‘The sky is the limit’: Indian spin great Bishan Bedi hails England’s Dom Bess as the heir to Graeme Swann

Dom Bess has been in fine form against Sri Lanka and India

Few spinners turned slow bowling into an art form as effectively as Bishan Bedi, and the former Indian great believes Dom Bess’s first innings masterpiece in Chennai has set him up as the heir apparent to Graeme Swann.

Bess took just eight wickets in six Tests against Pakistan and West Indies this summer – a tally he has more than doubled in three matches against Sri Lanka and India in the past month.

And while he might not have been at his very best in England’s first two Tests of 2021, he was peerless in India’s opening dig in Chennai, successfully tying down some of the world’s best players of spin. To cap his performance he snarred the prize wicket of Virat Kohli on his way to taking 4 for 76.

He was less consistent in the second innings but still managed to claim the crucial scalp of Washington Sundar as England celebrated a famous victory to go one up in the series.

There could be little argument that Bess and Jack Leach – former county colleagues at Somerset – comfortably outbowled their Indian counterparts, with Ravi Ashwin desperately short of support from Sundar and Shahbaz Nadeem.

And after watching him perform in Sri Lanka back in January and then in Chennai, a city that England last won in in 1985, Bedi believes England have a raw and exciting talent on their hands.

All Bess needs, he says, is the same kind of appetite for wickets that Swann did routinely through his career.  

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“Bess did very well in Sri Lanka but he was always likely to encounter more dogged batting in India than he did there,” says Bedi, who took 266 wickets in his 13 year Test career. But I like the look of him. He’s very promising, I’ve seen quite of a lot of him now and he comes across very well. The kid has a lot to offer.

“I’m impressed with his technical correctness and he’s young, age is on his side. Swanny was outstanding but when you’re looking for improvements then the sky is the limit – particularly when you’re technically sound. 

“How far he goes depends on how ambitious and how driven he is. At the moment he seems to be quite happy to get three or four wickets so maybe he needs to be more hungry. I was expecting him to run through India in that fourth innings but, as it was, Jimmy Anderson did that himself. Anderson was outstanding. 

“Leach took the stick very well in the first innings and came out charged up. He’s very tenacious. I quite like his attitude.”

When England won in India in 2012/13, Swann took 20 wickets in the series. His partner in crime, Monty Panesar, meanwhile, claimed 11 scalps in Mumbai and 17 in three matches as England won their first series in the country since 1984/85.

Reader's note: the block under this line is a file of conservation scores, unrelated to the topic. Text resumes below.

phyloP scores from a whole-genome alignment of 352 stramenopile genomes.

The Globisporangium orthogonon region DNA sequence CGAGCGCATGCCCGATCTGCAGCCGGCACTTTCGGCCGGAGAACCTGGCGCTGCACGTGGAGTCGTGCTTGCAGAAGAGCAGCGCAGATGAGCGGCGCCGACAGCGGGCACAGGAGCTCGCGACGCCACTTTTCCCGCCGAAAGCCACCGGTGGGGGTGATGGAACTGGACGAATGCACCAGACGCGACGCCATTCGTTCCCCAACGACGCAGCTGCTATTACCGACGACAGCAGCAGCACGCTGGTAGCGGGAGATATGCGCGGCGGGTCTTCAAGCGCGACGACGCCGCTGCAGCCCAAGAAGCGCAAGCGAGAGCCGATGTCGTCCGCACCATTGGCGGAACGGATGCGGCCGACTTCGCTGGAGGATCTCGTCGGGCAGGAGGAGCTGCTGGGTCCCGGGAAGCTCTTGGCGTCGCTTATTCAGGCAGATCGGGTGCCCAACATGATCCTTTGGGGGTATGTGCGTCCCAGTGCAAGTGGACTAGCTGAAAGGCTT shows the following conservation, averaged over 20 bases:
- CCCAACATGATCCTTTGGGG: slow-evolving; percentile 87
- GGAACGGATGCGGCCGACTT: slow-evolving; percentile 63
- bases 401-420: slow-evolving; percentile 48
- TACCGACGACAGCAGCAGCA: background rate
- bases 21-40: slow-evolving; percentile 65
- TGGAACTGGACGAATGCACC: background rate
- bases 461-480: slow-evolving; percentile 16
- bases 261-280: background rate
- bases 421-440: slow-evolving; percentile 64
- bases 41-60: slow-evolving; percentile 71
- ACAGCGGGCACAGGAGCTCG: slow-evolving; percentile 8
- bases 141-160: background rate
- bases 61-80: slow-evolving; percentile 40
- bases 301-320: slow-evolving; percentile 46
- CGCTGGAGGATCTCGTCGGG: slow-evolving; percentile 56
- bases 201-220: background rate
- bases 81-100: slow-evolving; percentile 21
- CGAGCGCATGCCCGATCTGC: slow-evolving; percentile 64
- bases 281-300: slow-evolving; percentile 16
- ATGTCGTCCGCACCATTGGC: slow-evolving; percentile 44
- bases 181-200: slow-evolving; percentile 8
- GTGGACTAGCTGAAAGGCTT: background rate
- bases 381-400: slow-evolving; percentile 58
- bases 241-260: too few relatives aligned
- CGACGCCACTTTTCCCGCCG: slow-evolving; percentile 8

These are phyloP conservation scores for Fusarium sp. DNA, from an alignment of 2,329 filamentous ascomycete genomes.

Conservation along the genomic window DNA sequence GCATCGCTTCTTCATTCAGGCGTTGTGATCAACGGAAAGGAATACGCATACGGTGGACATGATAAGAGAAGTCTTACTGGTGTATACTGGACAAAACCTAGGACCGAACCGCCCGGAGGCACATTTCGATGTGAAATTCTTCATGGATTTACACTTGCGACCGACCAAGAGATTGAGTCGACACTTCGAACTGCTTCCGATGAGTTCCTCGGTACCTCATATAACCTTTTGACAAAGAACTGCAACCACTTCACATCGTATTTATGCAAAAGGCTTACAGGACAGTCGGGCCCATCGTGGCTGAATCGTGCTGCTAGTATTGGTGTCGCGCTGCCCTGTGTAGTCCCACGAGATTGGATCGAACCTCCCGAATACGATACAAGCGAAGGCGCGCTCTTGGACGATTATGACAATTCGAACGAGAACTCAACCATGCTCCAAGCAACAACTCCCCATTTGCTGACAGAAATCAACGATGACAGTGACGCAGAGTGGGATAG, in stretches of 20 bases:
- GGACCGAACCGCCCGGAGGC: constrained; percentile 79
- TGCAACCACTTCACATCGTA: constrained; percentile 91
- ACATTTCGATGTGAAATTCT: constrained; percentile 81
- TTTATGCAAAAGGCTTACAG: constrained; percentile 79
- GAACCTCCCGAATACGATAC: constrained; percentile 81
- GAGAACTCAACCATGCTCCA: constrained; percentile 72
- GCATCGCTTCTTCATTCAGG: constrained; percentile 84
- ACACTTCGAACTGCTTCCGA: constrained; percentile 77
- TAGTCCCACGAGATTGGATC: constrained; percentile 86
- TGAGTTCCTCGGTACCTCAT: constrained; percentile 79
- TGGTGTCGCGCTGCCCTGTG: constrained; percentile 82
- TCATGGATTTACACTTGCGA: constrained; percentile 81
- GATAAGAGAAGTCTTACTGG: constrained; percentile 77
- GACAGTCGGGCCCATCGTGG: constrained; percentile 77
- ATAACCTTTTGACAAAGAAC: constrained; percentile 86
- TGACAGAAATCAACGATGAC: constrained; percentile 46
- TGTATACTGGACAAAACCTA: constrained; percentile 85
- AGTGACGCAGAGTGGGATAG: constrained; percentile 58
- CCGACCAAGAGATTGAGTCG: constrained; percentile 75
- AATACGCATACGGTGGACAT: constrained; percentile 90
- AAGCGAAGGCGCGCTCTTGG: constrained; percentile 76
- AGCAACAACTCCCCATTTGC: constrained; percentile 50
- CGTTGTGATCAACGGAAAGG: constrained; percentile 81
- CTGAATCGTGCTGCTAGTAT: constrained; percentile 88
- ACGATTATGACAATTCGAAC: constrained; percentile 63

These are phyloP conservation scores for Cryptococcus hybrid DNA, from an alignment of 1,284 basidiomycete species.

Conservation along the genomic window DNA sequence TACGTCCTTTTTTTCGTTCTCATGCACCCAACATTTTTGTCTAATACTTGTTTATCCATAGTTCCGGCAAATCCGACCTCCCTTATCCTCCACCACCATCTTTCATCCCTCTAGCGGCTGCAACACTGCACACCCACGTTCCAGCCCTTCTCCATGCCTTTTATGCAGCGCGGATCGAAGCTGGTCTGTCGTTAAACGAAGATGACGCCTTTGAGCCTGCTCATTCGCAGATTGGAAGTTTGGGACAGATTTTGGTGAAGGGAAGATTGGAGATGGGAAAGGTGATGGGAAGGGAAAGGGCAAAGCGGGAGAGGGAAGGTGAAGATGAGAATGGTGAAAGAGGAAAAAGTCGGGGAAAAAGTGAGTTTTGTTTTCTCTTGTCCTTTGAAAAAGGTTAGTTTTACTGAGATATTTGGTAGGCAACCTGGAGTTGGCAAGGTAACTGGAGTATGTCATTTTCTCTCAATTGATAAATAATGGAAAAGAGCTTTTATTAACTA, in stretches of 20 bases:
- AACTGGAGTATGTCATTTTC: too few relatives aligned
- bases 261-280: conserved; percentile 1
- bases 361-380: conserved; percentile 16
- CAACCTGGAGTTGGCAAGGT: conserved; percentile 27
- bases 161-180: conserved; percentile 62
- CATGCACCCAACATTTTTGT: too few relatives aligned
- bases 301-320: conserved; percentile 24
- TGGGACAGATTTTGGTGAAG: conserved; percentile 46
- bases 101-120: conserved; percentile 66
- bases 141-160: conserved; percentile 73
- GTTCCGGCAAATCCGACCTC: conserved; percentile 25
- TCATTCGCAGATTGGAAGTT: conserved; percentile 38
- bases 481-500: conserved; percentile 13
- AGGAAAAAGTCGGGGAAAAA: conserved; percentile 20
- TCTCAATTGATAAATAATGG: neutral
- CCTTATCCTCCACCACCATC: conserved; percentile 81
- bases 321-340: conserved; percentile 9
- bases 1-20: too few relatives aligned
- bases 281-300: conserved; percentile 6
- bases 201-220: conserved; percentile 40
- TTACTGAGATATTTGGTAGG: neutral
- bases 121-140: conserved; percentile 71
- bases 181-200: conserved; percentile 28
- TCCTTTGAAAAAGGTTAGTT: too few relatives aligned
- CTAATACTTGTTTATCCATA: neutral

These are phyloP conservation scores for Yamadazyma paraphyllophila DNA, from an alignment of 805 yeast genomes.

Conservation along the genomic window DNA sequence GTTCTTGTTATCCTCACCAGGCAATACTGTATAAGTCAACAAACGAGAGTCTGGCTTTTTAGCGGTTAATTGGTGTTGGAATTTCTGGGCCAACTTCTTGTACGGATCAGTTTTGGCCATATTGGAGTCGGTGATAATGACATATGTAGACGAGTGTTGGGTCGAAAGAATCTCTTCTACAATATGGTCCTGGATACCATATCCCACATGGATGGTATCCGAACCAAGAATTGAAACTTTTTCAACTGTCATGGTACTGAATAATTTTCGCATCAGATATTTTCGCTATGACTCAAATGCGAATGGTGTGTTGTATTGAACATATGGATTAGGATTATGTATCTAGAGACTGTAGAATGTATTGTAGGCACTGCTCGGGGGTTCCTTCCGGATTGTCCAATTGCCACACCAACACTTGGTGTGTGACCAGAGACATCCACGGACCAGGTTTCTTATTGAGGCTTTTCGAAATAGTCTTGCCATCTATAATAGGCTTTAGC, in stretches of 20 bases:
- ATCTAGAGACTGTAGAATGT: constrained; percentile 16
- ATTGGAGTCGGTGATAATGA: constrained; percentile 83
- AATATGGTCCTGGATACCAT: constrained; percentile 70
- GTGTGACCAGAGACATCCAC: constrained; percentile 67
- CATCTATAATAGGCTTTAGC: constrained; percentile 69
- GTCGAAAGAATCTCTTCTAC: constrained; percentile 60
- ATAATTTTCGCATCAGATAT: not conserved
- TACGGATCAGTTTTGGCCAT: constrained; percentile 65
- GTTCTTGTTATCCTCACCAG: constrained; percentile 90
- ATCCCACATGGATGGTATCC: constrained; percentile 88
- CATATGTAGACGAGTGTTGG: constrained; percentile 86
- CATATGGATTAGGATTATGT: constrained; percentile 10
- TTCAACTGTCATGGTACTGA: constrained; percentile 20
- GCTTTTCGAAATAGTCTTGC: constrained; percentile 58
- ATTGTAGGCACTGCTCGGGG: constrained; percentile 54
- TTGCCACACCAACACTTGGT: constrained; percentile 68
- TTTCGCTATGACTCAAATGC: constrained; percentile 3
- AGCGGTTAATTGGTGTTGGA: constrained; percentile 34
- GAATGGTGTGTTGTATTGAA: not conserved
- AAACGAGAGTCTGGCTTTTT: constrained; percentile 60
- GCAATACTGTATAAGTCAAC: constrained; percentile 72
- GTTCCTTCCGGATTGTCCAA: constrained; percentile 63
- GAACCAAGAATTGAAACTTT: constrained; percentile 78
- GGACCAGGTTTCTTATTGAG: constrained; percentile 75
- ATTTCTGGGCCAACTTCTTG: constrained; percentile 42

If they’re to repeat that feat in the coming weeks then Leach and Bess, as well as Moeen Ali if called upon, will have to perform similar heroics.

In contrast, if India are to avoid just a third series defeat on home soil since the turn of the century, then the home side’s spinners are going to have to perform far better than they did at the M. A. Chidambaram Stadium in the opening match.

Ashwin took nine wickets in the match but Sundar and Nadeem took four wickets in the match and went for an astronomical 332 across two innings.

Jack Leach has also been in impressive form against India

It was hardly the opening India had in mind when they returned home triumphantly from a second successive series win in Australia back in January, against seemingly impossible odds.

“Ashwin bowled very well except that he was bowling for the losing side,” says Bedi. “You can take as many wickets as you want but they become zero if you lose the game. They’re just figures in a scorebook

 “It’s going to be very interesting now. England had that warm-up in Sri Lanka but in Indian conditions, you would say that they were underdogs.  But their tails are up and India are going to have to work very hard to come back.

“I sincerely hope that they prepare good Test wickets for the rest of the series. India have a better pace attack than spin attack at the moment – so let’s get some wickets with some bounce, if they prepare more like the ones in Chennai then the toss becomes almost too important.

“I think it’s a very even series. There’s a really good balance to both sides. India needs a strategy to move forward, you can’t argue with that, but I follow Test cricket, not to see India winning or England losing, I want to get joy out of it.

“There’s no doubt in my mind that the better side won (in the first Test). You can talk about the wicket, the toss, the ball, but there’s nothing you can do about that.”

By the time Jofra Archer had taken the final wicket on the fifth day, England’s dominance was complete.

Now, with the prospect of a home crowd behind them in the Second Test which starts on Saturday, there’s an additional ingredient to a series that’s already shaping up to be appetising in every sense.

 “It will be great to see people in the ground because it’s a fantastic stadium there,” he says. “People in Madras are very big cricket supporters and I think the crowds there will be very healthy.”

England will hope that they can keep the stadium as quiet as it was in an opening game which will live long in the memory.

All Bess and Leach have to do now is put in a repeat performance. 

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